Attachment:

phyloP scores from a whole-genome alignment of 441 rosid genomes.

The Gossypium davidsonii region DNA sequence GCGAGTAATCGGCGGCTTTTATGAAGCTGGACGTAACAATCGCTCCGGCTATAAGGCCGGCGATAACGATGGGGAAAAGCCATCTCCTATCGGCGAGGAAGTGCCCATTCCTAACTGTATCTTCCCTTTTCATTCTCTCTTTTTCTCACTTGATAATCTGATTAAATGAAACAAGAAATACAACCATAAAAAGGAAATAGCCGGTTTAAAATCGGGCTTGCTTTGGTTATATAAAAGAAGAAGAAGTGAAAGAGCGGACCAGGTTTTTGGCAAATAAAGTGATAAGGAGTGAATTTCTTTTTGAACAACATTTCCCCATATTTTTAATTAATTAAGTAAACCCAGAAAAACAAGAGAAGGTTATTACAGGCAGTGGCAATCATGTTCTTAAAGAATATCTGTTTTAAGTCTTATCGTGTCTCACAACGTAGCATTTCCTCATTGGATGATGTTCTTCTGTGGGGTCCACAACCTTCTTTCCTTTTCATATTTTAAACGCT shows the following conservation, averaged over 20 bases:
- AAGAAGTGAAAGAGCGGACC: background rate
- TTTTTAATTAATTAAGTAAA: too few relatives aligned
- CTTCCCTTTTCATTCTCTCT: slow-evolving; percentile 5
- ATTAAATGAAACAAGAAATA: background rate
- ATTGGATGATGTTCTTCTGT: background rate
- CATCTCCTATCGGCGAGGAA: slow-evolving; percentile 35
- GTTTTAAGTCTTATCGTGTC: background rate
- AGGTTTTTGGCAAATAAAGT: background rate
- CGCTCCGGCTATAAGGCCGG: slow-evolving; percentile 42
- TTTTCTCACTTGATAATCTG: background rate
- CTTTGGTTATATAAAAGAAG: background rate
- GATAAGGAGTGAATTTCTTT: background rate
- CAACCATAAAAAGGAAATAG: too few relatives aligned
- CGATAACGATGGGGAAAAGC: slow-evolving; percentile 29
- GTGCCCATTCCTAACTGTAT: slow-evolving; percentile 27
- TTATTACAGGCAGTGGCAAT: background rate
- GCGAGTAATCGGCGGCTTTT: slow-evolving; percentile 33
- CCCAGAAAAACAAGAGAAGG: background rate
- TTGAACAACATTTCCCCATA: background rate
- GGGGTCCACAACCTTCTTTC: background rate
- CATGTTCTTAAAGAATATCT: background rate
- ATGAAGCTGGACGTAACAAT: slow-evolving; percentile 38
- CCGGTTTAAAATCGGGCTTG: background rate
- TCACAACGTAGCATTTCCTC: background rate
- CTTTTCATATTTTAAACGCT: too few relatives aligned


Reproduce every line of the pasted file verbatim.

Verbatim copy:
phyloP scores from a whole-genome alignment of 441 rosid genomes.

The Gossypium davidsonii region DNA sequence GCGAGTAATCGGCGGCTTTTATGAAGCTGGACGTAACAATCGCTCCGGCTATAAGGCCGGCGATAACGATGGGGAAAAGCCATCTCCTATCGGCGAGGAAGTGCCCATTCCTAACTGTATCTTCCCTTTTCATTCTCTCTTTTTCTCACTTGATAATCTGATTAAATGAAACAAGAAATACAACCATAAAAAGGAAATAGCCGGTTTAAAATCGGGCTTGCTTTGGTTATATAAAAGAAGAAGAAGTGAAAGAGCGGACCAGGTTTTTGGCAAATAAAGTGATAAGGAGTGAATTTCTTTTTGAACAACATTTCCCCATATTTTTAATTAATTAAGTAAACCCAGAAAAACAAGAGAAGGTTATTACAGGCAGTGGCAATCATGTTCTTAAAGAATATCTGTTTTAAGTCTTATCGTGTCTCACAACGTAGCATTTCCTCATTGGATGATGTTCTTCTGTGGGGTCCACAACCTTCTTTCCTTTTCATATTTTAAACGCT shows the following conservation, averaged over 20 bases:
- AAGAAGTGAAAGAGCGGACC: background rate
- TTTTTAATTAATTAAGTAAA: too few relatives aligned
- CTTCCCTTTTCATTCTCTCT: slow-evolving; percentile 5
- ATTAAATGAAACAAGAAATA: background rate
- ATTGGATGATGTTCTTCTGT: background rate
- CATCTCCTATCGGCGAGGAA: slow-evolving; percentile 35
- GTTTTAAGTCTTATCGTGTC: background rate
- AGGTTTTTGGCAAATAAAGT: background rate
- CGCTCCGGCTATAAGGCCGG: slow-evolving; percentile 42
- TTTTCTCACTTGATAATCTG: background rate
- CTTTGGTTATATAAAAGAAG: background rate
- GATAAGGAGTGAATTTCTTT: background rate
- CAACCATAAAAAGGAAATAG: too few relatives aligned
- CGATAACGATGGGGAAAAGC: slow-evolving; percentile 29
- GTGCCCATTCCTAACTGTAT: slow-evolving; percentile 27
- TTATTACAGGCAGTGGCAAT: background rate
- GCGAGTAATCGGCGGCTTTT: slow-evolving; percentile 33
- CCCAGAAAAACAAGAGAAGG: background rate
- TTGAACAACATTTCCCCATA: background rate
- GGGGTCCACAACCTTCTTTC: background rate
- CATGTTCTTAAAGAATATCT: background rate
- ATGAAGCTGGACGTAACAAT: slow-evolving; percentile 38
- CCGGTTTAAAATCGGGCTTG: background rate
- TCACAACGTAGCATTTCCTC: background rate
- CTTTTCATATTTTAAACGCT: too few relatives aligned